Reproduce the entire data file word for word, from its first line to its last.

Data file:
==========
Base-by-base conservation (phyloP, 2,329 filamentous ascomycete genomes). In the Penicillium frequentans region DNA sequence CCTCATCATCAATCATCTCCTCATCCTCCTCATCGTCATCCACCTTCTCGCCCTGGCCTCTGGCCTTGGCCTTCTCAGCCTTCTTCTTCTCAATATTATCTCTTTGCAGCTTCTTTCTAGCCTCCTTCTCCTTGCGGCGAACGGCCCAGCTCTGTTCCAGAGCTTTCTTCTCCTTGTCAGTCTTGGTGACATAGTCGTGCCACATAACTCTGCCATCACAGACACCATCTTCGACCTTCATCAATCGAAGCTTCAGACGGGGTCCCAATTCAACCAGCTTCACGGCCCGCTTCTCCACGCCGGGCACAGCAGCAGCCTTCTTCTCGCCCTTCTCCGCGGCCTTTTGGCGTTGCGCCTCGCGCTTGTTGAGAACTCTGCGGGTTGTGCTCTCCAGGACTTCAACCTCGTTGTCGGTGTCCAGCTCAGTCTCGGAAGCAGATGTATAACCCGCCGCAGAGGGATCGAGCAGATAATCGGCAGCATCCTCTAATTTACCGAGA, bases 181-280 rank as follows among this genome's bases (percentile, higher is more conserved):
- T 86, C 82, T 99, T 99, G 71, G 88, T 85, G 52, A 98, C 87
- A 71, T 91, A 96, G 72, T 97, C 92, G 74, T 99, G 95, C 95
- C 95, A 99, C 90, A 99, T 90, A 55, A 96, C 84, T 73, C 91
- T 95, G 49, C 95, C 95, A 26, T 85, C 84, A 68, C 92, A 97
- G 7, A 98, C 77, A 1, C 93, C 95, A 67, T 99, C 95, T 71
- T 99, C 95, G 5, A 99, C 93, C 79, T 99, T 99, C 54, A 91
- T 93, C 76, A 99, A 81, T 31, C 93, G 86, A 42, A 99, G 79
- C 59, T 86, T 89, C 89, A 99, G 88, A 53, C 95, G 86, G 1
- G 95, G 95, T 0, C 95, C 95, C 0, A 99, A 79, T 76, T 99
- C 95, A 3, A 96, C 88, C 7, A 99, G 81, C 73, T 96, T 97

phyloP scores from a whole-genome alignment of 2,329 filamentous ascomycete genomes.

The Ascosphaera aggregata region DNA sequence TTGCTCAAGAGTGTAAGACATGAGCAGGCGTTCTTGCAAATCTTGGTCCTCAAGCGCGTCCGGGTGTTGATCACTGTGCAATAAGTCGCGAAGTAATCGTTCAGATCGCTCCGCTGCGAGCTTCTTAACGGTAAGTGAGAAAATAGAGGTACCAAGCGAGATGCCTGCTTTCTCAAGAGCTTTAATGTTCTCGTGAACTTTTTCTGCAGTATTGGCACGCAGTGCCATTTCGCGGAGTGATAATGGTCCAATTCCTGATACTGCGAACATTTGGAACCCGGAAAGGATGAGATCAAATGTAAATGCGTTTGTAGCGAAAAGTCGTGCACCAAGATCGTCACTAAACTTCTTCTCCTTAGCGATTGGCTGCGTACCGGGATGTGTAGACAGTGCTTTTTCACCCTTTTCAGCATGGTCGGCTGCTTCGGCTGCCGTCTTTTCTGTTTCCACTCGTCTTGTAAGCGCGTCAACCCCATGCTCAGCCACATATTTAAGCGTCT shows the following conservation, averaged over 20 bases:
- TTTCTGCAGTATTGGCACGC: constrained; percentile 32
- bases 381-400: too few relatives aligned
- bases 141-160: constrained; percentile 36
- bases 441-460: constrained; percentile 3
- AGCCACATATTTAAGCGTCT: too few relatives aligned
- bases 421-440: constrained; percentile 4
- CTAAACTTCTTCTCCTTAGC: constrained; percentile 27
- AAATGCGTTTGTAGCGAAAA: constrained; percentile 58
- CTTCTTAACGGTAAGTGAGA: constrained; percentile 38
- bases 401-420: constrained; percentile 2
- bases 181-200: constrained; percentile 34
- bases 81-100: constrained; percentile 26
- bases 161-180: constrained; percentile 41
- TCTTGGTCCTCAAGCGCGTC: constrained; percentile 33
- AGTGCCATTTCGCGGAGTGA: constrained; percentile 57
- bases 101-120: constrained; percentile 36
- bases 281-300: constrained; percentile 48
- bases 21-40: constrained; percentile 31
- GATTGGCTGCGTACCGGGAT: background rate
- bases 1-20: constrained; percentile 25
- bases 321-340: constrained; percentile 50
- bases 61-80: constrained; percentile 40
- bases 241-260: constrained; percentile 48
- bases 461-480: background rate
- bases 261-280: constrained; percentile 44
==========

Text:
Base-by-base conservation (phyloP, 2,329 filamentous ascomycete genomes). In the Penicillium frequentans region DNA sequence CCTCATCATCAATCATCTCCTCATCCTCCTCATCGTCATCCACCTTCTCGCCCTGGCCTCTGGCCTTGGCCTTCTCAGCCTTCTTCTTCTCAATATTATCTCTTTGCAGCTTCTTTCTAGCCTCCTTCTCCTTGCGGCGAACGGCCCAGCTCTGTTCCAGAGCTTTCTTCTCCTTGTCAGTCTTGGTGACATAGTCGTGCCACATAACTCTGCCATCACAGACACCATCTTCGACCTTCATCAATCGAAGCTTCAGACGGGGTCCCAATTCAACCAGCTTCACGGCCCGCTTCTCCACGCCGGGCACAGCAGCAGCCTTCTTCTCGCCCTTCTCCGCGGCCTTTTGGCGTTGCGCCTCGCGCTTGTTGAGAACTCTGCGGGTTGTGCTCTCCAGGACTTCAACCTCGTTGTCGGTGTCCAGCTCAGTCTCGGAAGCAGATGTATAACCCGCCGCAGAGGGATCGAGCAGATAATCGGCAGCATCCTCTAATTTACCGAGA, bases 181-280 rank as follows among this genome's bases (percentile, higher is more conserved):
- T 86, C 82, T 99, T 99, G 71, G 88, T 85, G 52, A 98, C 87
- A 71, T 91, A 96, G 72, T 97, C 92, G 74, T 99, G 95, C 95
- C 95, A 99, C 90, A 99, T 90, A 55, A 96, C 84, T 73, C 91
- T 95, G 49, C 95, C 95, A 26, T 85, C 84, A 68, C 92, A 97
- G 7, A 98, C 77, A 1, C 93, C 95, A 67, T 99, C 95, T 71
- T 99, C 95, G 5, A 99, C 93, C 79, T 99, T 99, C 54, A 91
- T 93, C 76, A 99, A 81, T 31, C 93, G 86, A 42, A 99, G 79
- C 59, T 86, T 89, C 89, A 99, G 88, A 53, C 95, G 86, G 1
- G 95, G 95, T 0, C 95, C 95, C 0, A 99, A 79, T 76, T 99
- C 95, A 3, A 96, C 88, C 7, A 99, G 81, C 73, T 96, T 97

phyloP scores from a whole-genome alignment of 2,329 filamentous ascomycete genomes.

The Ascosphaera aggregata region DNA sequence TTGCTCAAGAGTGTAAGACATGAGCAGGCGTTCTTGCAAATCTTGGTCCTCAAGCGCGTCCGGGTGTTGATCACTGTGCAATAAGTCGCGAAGTAATCGTTCAGATCGCTCCGCTGCGAGCTTCTTAACGGTAAGTGAGAAAATAGAGGTACCAAGCGAGATGCCTGCTTTCTCAAGAGCTTTAATGTTCTCGTGAACTTTTTCTGCAGTATTGGCACGCAGTGCCATTTCGCGGAGTGATAATGGTCCAATTCCTGATACTGCGAACATTTGGAACCCGGAAAGGATGAGATCAAATGTAAATGCGTTTGTAGCGAAAAGTCGTGCACCAAGATCGTCACTAAACTTCTTCTCCTTAGCGATTGGCTGCGTACCGGGATGTGTAGACAGTGCTTTTTCACCCTTTTCAGCATGGTCGGCTGCTTCGGCTGCCGTCTTTTCTGTTTCCACTCGTCTTGTAAGCGCGTCAACCCCATGCTCAGCCACATATTTAAGCGTCT shows the following conservation, averaged over 20 bases:
- TTTCTGCAGTATTGGCACGC: constrained; percentile 32
- bases 381-400: too few relatives aligned
- bases 141-160: constrained; percentile 36
- bases 441-460: constrained; percentile 3
- AGCCACATATTTAAGCGTCT: too few relatives aligned
- bases 421-440: constrained; percentile 4
- CTAAACTTCTTCTCCTTAGC: constrained; percentile 27
- AAATGCGTTTGTAGCGAAAA: constrained; percentile 58
- CTTCTTAACGGTAAGTGAGA: constrained; percentile 38
- bases 401-420: constrained; percentile 2
- bases 181-200: constrained; percentile 34
- bases 81-100: constrained; percentile 26
- bases 161-180: constrained; percentile 41
- TCTTGGTCCTCAAGCGCGTC: constrained; percentile 33
- AGTGCCATTTCGCGGAGTGA: constrained; percentile 57
- bases 101-120: constrained; percentile 36
- bases 281-300: constrained; percentile 48
- bases 21-40: constrained; percentile 31
- GATTGGCTGCGTACCGGGAT: background rate
- bases 1-20: constrained; percentile 25
- bases 321-340: constrained; percentile 50
- bases 61-80: constrained; percentile 40
- bases 241-260: constrained; percentile 48
- bases 461-480: background rate
- bases 261-280: constrained; percentile 44